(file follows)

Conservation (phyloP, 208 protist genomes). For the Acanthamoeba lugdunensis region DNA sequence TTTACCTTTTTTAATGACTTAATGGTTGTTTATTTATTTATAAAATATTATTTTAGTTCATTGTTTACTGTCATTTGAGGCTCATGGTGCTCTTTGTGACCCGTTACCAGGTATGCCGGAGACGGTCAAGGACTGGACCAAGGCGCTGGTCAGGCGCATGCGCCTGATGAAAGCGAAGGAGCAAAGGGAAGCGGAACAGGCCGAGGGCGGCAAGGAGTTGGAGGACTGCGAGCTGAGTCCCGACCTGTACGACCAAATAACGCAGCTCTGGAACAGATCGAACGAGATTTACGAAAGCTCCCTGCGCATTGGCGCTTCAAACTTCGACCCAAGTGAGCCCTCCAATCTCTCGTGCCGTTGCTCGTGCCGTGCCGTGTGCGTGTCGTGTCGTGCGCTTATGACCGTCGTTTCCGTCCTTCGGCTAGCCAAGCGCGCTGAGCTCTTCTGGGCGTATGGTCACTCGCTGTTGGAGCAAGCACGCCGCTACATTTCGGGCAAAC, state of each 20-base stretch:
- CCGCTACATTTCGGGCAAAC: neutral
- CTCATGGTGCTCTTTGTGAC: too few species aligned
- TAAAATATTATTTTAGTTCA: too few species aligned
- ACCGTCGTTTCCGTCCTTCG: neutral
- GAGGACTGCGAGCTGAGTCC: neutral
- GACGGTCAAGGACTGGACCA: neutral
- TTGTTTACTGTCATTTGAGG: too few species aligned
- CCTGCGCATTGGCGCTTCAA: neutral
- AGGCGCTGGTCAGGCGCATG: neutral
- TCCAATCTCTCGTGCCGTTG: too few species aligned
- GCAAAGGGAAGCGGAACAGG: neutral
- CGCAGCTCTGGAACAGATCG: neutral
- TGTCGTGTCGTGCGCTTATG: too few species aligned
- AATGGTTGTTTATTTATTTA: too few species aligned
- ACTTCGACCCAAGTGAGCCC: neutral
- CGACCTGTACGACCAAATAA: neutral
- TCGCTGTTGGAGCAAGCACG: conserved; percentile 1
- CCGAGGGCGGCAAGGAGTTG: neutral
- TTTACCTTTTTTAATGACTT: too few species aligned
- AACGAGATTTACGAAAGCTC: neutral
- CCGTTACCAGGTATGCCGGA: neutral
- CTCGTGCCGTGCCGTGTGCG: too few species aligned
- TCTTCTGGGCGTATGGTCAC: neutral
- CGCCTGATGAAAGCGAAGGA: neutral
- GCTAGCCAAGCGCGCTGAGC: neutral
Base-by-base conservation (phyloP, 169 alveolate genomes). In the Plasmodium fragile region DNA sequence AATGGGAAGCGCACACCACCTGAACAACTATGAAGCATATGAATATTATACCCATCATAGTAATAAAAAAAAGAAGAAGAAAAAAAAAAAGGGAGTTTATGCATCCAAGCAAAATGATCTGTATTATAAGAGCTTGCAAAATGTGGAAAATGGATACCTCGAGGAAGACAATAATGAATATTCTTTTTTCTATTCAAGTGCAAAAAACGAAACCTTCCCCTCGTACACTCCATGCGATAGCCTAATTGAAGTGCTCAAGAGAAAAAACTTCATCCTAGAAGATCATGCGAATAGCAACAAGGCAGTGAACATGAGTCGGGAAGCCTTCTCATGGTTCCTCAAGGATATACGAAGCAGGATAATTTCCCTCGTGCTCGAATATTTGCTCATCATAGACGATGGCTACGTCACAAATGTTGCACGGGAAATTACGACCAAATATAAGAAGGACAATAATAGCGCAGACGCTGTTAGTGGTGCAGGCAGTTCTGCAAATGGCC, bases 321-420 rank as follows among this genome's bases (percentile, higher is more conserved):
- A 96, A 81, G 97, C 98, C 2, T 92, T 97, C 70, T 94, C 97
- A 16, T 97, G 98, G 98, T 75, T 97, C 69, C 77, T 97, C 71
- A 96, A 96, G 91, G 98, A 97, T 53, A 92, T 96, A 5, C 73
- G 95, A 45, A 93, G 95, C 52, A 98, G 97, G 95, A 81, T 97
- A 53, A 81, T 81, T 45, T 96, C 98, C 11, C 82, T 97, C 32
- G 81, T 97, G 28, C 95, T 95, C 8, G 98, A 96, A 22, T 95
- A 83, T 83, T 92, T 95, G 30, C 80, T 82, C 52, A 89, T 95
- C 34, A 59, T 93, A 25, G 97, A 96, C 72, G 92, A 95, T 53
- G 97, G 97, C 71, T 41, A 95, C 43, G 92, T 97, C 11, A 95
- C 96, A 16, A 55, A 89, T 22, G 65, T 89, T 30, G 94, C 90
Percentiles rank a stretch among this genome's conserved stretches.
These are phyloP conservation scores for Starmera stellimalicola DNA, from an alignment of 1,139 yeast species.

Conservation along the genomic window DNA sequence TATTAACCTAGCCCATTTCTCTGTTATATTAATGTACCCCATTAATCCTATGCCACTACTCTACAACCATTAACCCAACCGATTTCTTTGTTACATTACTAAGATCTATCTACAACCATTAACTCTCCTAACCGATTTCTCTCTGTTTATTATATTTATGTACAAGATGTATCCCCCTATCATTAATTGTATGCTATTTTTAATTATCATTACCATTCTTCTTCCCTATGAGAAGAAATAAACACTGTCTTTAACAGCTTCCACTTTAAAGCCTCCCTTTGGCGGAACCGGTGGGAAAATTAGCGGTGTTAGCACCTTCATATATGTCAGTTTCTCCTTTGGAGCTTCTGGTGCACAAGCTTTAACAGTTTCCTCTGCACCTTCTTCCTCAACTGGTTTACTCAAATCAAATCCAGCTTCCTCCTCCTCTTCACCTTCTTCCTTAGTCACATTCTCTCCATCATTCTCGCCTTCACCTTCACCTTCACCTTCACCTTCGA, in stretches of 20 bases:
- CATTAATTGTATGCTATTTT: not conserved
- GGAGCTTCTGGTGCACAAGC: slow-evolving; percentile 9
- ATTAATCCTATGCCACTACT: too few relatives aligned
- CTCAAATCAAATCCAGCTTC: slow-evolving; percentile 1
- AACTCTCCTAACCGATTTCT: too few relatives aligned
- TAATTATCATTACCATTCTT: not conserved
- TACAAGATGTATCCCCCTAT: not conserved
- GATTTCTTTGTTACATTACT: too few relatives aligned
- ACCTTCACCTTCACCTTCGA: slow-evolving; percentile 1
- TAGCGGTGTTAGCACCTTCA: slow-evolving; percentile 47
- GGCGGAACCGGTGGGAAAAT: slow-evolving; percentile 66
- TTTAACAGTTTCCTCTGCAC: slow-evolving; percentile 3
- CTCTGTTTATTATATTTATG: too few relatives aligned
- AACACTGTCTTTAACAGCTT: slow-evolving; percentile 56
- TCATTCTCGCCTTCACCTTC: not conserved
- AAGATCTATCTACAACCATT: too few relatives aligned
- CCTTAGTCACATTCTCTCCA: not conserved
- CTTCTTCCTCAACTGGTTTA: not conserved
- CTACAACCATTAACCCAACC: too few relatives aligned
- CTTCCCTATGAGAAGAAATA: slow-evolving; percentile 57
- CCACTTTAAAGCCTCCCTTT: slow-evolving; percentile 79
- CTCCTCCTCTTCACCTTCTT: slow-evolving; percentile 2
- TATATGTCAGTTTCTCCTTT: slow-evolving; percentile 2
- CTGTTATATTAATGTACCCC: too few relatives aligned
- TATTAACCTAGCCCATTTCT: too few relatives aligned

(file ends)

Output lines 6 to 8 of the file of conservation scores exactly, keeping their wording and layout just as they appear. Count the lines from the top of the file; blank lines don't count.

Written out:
- GAGGACTGCGAGCTGAGTCC: neutral
- GACGGTCAAGGACTGGACCA: neutral
- TTGTTTACTGTCATTTGAGG: too few species aligned